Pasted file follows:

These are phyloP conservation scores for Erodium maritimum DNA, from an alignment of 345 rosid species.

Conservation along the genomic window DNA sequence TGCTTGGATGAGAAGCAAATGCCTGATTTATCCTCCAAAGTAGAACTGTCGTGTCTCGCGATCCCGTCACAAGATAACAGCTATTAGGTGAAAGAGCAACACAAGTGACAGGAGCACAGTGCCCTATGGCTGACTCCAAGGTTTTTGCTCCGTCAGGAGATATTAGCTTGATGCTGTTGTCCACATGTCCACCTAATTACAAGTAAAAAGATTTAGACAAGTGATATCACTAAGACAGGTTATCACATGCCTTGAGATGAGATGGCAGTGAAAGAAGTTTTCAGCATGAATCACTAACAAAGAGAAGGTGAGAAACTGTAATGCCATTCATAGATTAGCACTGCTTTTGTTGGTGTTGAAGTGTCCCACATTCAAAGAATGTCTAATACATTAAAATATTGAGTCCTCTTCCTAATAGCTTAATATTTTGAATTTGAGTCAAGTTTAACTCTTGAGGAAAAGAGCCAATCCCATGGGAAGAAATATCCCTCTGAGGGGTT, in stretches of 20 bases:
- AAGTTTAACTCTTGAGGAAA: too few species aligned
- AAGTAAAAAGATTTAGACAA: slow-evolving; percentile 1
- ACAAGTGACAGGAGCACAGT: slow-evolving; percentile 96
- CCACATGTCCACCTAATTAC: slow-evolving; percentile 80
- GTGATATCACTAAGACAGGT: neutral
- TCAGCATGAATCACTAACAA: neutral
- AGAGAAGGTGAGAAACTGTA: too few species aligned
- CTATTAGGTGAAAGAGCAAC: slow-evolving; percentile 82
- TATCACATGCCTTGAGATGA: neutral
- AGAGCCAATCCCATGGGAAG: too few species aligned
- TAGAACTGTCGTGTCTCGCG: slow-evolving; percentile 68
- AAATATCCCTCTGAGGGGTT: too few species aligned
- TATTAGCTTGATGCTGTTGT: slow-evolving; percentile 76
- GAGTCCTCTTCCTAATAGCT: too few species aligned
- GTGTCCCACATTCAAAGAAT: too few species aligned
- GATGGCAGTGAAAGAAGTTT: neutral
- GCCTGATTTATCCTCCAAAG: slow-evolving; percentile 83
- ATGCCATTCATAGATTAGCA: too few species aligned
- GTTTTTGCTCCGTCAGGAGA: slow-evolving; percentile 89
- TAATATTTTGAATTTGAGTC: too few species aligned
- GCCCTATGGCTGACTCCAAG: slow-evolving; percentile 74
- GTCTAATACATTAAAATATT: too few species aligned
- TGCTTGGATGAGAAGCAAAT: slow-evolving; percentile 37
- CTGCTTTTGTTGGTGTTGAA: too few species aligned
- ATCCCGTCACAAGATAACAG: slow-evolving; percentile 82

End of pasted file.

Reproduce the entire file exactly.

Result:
These are phyloP conservation scores for Erodium maritimum DNA, from an alignment of 345 rosid species.

Conservation along the genomic window DNA sequence TGCTTGGATGAGAAGCAAATGCCTGATTTATCCTCCAAAGTAGAACTGTCGTGTCTCGCGATCCCGTCACAAGATAACAGCTATTAGGTGAAAGAGCAACACAAGTGACAGGAGCACAGTGCCCTATGGCTGACTCCAAGGTTTTTGCTCCGTCAGGAGATATTAGCTTGATGCTGTTGTCCACATGTCCACCTAATTACAAGTAAAAAGATTTAGACAAGTGATATCACTAAGACAGGTTATCACATGCCTTGAGATGAGATGGCAGTGAAAGAAGTTTTCAGCATGAATCACTAACAAAGAGAAGGTGAGAAACTGTAATGCCATTCATAGATTAGCACTGCTTTTGTTGGTGTTGAAGTGTCCCACATTCAAAGAATGTCTAATACATTAAAATATTGAGTCCTCTTCCTAATAGCTTAATATTTTGAATTTGAGTCAAGTTTAACTCTTGAGGAAAAGAGCCAATCCCATGGGAAGAAATATCCCTCTGAGGGGTT, in stretches of 20 bases:
- AAGTTTAACTCTTGAGGAAA: too few species aligned
- AAGTAAAAAGATTTAGACAA: slow-evolving; percentile 1
- ACAAGTGACAGGAGCACAGT: slow-evolving; percentile 96
- CCACATGTCCACCTAATTAC: slow-evolving; percentile 80
- GTGATATCACTAAGACAGGT: neutral
- TCAGCATGAATCACTAACAA: neutral
- AGAGAAGGTGAGAAACTGTA: too few species aligned
- CTATTAGGTGAAAGAGCAAC: slow-evolving; percentile 82
- TATCACATGCCTTGAGATGA: neutral
- AGAGCCAATCCCATGGGAAG: too few species aligned
- TAGAACTGTCGTGTCTCGCG: slow-evolving; percentile 68
- AAATATCCCTCTGAGGGGTT: too few species aligned
- TATTAGCTTGATGCTGTTGT: slow-evolving; percentile 76
- GAGTCCTCTTCCTAATAGCT: too few species aligned
- GTGTCCCACATTCAAAGAAT: too few species aligned
- GATGGCAGTGAAAGAAGTTT: neutral
- GCCTGATTTATCCTCCAAAG: slow-evolving; percentile 83
- ATGCCATTCATAGATTAGCA: too few species aligned
- GTTTTTGCTCCGTCAGGAGA: slow-evolving; percentile 89
- TAATATTTTGAATTTGAGTC: too few species aligned
- GCCCTATGGCTGACTCCAAG: slow-evolving; percentile 74
- GTCTAATACATTAAAATATT: too few species aligned
- TGCTTGGATGAGAAGCAAAT: slow-evolving; percentile 37
- CTGCTTTTGTTGGTGTTGAA: too few species aligned
- ATCCCGTCACAAGATAACAG: slow-evolving; percentile 82